Tuesday, 28 May 2013

Barber Institute Exhibition - price tags at the National Gallery

Picture: NG
Copyright Barber Institute of Fine Arts, University of Birmingham
The Barber Institute is one of my favourite museums - a fine building with a really excellent small collection.  Almost everything there has been bought from the endowment left by Lady Hattie Barber, so the taste of successive directors is clearly evident.  Barber stipulated that acquisitions should be of a quality demanded by the National Gallery or the Wallace Collection - fine sentiments, although she seems not to have known that the Wallace Collection is a static museum that doesn't acquire new works.  

The Barber Institute's earliest acquisitions were displayed in London's National Gallery gallery until its own building in Birmingham was completed.  Last weekend I saw them back in the National Gallery for a small exhibition marking the 80th anniversary of the Barber.  An 80th anniversary is a particularly flimsy excuse for a show, but these pictures are worth seeing and the exhibition focuses on the formation of the collection under Thomas Bodkin, the first director.  It includes a fine Poussin, one of the best Monets in the country and Simone Martini's St John the Evangelist (above) - my favourite in the show.

Some years ago I looked through some of the files at the Barber Institute, and the receipts were always marked 'Not to be shown to students'.  In this exhibition even students can see the prices paid, and its a fascinating record of the collection's history.  The exhibition suggests that the £2,000 paid for the Poussin's Tancred and Erminia was high, but even for the time that seems quite reasonable - a much better buy than the very first purchase, a Lancret that cost £1,800.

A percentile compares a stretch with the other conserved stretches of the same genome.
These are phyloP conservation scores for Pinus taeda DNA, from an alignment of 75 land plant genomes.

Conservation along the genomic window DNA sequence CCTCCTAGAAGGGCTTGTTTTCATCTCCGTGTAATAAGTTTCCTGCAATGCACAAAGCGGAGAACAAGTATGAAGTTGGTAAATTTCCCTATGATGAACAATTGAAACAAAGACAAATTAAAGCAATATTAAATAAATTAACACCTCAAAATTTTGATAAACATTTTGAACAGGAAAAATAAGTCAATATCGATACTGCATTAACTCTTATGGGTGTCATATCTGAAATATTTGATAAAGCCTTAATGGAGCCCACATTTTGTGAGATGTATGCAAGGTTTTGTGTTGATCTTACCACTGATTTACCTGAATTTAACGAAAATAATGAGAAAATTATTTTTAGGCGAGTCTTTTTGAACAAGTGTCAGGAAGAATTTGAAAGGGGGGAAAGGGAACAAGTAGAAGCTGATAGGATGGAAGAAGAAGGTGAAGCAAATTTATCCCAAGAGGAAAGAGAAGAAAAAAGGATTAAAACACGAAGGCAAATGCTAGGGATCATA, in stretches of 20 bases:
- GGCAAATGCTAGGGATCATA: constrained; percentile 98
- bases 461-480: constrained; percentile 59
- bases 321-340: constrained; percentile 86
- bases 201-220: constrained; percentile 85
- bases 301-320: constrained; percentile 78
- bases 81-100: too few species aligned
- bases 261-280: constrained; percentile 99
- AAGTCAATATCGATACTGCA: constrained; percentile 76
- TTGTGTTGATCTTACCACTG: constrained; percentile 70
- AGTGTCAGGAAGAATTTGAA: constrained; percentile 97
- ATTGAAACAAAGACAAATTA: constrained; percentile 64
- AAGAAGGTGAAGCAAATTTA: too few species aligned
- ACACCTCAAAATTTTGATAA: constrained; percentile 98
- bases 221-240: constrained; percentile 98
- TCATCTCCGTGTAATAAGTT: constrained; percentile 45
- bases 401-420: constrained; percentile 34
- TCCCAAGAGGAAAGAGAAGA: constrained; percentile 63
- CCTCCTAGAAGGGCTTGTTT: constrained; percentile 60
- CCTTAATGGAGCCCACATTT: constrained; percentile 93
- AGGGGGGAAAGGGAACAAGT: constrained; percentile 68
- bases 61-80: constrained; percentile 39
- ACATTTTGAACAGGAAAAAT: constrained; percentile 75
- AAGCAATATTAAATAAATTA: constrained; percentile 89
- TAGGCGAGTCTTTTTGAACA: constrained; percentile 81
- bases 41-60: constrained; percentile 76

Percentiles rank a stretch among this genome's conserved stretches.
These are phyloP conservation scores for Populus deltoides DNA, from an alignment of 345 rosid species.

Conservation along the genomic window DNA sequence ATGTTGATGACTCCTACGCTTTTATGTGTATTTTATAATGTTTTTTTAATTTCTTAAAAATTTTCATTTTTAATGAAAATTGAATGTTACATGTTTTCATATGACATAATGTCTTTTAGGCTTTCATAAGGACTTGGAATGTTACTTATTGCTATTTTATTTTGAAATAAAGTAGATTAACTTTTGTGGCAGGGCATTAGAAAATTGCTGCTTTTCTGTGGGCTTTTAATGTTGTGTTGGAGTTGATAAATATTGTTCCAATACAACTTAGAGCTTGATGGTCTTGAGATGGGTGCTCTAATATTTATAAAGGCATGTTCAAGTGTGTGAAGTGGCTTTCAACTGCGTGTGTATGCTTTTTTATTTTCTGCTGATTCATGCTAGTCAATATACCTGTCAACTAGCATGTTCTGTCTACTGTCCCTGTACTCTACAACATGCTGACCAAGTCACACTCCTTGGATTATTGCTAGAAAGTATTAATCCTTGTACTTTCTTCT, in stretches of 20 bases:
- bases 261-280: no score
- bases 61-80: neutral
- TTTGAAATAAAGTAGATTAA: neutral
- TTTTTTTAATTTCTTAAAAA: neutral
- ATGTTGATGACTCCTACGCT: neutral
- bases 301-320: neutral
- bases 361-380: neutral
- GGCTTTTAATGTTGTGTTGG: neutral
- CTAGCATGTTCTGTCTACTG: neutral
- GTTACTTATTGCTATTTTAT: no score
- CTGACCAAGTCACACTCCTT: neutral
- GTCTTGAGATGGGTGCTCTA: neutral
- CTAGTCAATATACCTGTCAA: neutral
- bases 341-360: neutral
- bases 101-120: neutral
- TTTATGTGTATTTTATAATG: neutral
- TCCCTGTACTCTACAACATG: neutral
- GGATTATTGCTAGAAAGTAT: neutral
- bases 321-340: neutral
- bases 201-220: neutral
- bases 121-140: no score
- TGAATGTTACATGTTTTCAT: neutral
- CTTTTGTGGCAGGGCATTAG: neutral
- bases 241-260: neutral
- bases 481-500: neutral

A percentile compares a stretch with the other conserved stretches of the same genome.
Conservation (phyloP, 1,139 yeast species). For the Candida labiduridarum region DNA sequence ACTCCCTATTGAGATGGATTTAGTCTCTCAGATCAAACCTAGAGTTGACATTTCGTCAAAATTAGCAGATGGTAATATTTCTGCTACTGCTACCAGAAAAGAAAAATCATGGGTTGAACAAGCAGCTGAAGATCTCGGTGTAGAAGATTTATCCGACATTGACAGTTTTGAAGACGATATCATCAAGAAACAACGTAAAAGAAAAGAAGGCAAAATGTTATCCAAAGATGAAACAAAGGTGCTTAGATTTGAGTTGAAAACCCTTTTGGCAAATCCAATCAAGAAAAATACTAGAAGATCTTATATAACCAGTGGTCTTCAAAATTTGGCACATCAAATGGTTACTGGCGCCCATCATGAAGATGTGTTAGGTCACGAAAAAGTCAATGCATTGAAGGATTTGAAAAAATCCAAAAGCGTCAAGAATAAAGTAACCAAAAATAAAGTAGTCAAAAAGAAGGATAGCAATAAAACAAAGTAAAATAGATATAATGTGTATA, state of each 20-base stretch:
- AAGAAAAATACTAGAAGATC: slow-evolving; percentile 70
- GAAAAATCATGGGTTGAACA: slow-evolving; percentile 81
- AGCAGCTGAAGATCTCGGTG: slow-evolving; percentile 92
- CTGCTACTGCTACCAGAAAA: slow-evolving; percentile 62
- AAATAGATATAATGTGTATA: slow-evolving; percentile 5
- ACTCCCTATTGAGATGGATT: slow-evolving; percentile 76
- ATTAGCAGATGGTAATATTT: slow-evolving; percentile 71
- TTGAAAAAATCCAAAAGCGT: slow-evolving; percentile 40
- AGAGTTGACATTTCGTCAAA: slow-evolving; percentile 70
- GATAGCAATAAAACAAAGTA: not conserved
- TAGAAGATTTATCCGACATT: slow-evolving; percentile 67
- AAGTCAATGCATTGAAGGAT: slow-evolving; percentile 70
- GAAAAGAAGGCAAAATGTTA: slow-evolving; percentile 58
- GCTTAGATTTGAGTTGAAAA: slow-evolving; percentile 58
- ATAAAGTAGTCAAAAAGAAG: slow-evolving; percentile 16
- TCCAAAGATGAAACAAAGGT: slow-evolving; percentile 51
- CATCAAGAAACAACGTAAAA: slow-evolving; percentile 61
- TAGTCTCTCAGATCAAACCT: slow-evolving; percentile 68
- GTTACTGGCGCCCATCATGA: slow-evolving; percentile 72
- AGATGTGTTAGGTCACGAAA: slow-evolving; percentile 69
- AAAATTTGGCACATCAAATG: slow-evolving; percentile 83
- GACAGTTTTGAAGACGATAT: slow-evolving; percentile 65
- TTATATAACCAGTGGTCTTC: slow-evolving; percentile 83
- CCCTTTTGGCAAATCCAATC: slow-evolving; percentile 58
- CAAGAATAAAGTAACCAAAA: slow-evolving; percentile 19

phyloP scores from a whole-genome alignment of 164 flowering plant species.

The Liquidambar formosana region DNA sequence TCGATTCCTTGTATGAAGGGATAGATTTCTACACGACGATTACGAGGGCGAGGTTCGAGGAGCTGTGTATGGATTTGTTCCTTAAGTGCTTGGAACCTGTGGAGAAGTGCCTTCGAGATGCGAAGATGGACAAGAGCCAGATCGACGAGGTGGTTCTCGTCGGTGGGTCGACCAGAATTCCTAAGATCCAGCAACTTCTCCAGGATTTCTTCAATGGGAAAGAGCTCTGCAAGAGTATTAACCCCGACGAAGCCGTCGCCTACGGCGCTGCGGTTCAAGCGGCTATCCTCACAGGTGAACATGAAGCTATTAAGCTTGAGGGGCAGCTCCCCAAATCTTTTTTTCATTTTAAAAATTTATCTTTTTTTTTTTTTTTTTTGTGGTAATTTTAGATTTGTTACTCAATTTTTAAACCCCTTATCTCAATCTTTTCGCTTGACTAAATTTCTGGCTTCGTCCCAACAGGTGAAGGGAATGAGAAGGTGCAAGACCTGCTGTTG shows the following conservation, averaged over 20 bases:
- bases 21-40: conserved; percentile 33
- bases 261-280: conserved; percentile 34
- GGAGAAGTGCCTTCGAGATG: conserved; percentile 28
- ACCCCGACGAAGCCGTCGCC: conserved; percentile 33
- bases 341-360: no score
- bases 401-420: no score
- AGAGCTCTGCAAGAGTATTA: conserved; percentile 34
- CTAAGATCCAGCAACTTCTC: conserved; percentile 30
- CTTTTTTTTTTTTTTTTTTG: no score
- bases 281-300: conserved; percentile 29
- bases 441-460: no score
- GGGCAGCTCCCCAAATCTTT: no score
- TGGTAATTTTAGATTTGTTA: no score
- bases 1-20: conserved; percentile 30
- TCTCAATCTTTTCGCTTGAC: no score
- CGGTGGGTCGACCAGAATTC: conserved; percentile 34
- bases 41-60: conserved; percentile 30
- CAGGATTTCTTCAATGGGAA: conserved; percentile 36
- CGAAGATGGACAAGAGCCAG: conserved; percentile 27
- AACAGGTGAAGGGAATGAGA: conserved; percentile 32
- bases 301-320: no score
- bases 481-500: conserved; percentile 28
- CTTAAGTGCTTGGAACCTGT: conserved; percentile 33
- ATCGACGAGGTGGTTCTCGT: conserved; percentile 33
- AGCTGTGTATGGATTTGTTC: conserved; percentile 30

Bodkin bought the two greatest pictures in the Barber's collection - a superb Rubens landscape, and the exceptional Murillo Marriage Feast at Cana - the latter cost only £3,500 and is surely the best Murillo in the country.  The Simone Martini and Monet were also very good purchases.

But on the other hand, he paid £14,000 for a picture from Botticelli's studio (listed as Botticelli in the catalogue, but generally regarded as a good studio version of a painting in the Pitti).  That's more than the Rubens and Murillo combined.  Two expensive acquisitions were in particularly poor condition - a Tintoretto that cost £2,000 and Giovanni Bellini's Portrait of a Boy at £9,500.  Two costly purchases were really bad - a feeble 'Rembrandt' for £14,000 and 'Rubens' for £6,000.  And paintings by Constable Corot, Gauguin, Goya, Le Nain and Zurbaran turned out to be imitations or studio works - some of them conspicuously weak.

Bodkin had a relatively large budget and was buying during the depression, when prices were low and good pictures plentiful.  He bought some wonderful things, but I can't help thinking that he could have done much better.

The accompanying book is an interesting read, but a bit mixed.  I'd always wanted to know more about Lady Barber.  The chapter on her makes a valiant effort, but there's not much material to go on, and she doesn't seem particularly interesting.  The chapter on sculpture and decorative arts is especially strong, and its judgments of Bodkin's collecting seem astute.  The chapter on the paintings is more measured, and in my opinion too generous in its assessment of Bodkin.  I winced when I read the claim that auction trade with the US "literally stopped overnight" (p.71).  If the Assistant Curator of the Barber Institute doesn't know what 'literally' means, surely one of her academic colleagues could have caught that howler?  

A few pieces from the Barber's collection of sculpture and decorative art are on display at the Wallace, but don't get too excited - it's just four pieces in an area outside the toilets.  If you're in London, it's worth calling in on the Wallace and the NG to see the Barber loans.  Better still, wait until the exhibition's finished and go to see them at home in Birmingham with the rest of this great collection.

Monday, 27 May 2013

Detroit Institute of Arts for sale?

The Wedding Dance
Picture: DIA